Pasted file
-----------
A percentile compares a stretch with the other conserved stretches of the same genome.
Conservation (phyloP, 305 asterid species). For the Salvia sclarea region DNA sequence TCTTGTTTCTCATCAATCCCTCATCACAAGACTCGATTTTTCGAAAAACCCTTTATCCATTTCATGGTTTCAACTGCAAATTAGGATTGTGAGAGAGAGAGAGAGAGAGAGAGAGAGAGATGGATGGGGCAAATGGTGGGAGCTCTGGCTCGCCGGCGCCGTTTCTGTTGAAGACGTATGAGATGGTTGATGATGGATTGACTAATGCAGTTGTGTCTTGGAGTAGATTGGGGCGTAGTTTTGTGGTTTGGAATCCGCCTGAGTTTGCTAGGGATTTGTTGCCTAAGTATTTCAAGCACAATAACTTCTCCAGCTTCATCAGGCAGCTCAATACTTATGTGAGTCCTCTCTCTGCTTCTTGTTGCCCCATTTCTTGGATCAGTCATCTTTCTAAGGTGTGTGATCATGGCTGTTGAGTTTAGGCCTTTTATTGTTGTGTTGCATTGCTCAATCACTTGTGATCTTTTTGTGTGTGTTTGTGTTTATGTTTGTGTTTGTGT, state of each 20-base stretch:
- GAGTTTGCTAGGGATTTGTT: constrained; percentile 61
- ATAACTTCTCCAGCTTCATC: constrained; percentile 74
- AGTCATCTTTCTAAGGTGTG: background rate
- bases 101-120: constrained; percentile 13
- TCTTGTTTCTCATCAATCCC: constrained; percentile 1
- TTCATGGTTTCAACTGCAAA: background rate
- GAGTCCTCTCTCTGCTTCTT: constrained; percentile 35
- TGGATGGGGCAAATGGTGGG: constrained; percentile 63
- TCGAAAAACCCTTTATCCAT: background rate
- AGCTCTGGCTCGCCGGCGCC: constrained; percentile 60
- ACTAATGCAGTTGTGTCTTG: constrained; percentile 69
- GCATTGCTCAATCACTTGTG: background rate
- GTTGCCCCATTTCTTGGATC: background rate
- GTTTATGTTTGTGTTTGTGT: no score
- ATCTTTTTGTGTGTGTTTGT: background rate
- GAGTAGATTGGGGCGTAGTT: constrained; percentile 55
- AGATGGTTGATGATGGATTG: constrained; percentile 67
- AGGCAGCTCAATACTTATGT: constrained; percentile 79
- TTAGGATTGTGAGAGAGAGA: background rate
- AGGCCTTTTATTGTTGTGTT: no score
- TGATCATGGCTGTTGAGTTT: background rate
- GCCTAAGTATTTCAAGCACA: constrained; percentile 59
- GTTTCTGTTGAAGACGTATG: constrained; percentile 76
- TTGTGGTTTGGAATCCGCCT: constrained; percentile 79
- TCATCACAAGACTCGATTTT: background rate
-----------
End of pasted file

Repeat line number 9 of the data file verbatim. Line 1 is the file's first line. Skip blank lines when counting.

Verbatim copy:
- GAGTCCTCTCTCTGCTTCTT: constrained; percentile 35